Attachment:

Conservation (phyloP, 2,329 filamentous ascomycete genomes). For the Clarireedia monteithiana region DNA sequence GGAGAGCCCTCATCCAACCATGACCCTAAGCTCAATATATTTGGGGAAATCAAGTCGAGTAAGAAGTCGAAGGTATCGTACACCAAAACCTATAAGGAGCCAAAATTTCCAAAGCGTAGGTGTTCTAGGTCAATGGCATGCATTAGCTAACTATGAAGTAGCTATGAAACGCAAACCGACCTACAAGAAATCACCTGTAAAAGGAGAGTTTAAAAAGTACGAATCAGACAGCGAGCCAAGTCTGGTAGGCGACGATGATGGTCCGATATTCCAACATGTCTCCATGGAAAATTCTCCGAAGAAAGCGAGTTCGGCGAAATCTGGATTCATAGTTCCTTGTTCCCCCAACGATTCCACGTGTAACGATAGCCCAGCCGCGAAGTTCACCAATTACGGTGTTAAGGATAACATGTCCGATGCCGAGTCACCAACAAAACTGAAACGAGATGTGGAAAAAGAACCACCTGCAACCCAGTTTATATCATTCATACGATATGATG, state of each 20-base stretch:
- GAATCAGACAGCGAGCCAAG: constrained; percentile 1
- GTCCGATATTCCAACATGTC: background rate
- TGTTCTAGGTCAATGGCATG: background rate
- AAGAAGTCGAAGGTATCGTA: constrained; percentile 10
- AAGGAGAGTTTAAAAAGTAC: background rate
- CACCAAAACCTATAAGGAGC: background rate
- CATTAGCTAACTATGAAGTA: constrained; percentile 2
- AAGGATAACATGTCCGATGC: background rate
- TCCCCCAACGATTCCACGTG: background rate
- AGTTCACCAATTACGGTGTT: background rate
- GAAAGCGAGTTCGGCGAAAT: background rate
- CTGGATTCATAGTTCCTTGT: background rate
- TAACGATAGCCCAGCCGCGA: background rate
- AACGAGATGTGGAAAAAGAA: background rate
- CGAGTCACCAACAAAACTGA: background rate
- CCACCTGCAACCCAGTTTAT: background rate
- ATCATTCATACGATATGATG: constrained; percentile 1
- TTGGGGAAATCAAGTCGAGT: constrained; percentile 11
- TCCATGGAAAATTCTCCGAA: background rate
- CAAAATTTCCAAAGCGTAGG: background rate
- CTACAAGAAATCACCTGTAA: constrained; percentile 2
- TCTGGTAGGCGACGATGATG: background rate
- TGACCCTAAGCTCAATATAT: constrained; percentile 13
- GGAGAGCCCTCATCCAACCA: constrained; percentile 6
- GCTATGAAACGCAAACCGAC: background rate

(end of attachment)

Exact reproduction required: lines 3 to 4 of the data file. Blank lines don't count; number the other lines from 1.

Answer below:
- GTCCGATATTCCAACATGTC: background rate
- TGTTCTAGGTCAATGGCATG: background rate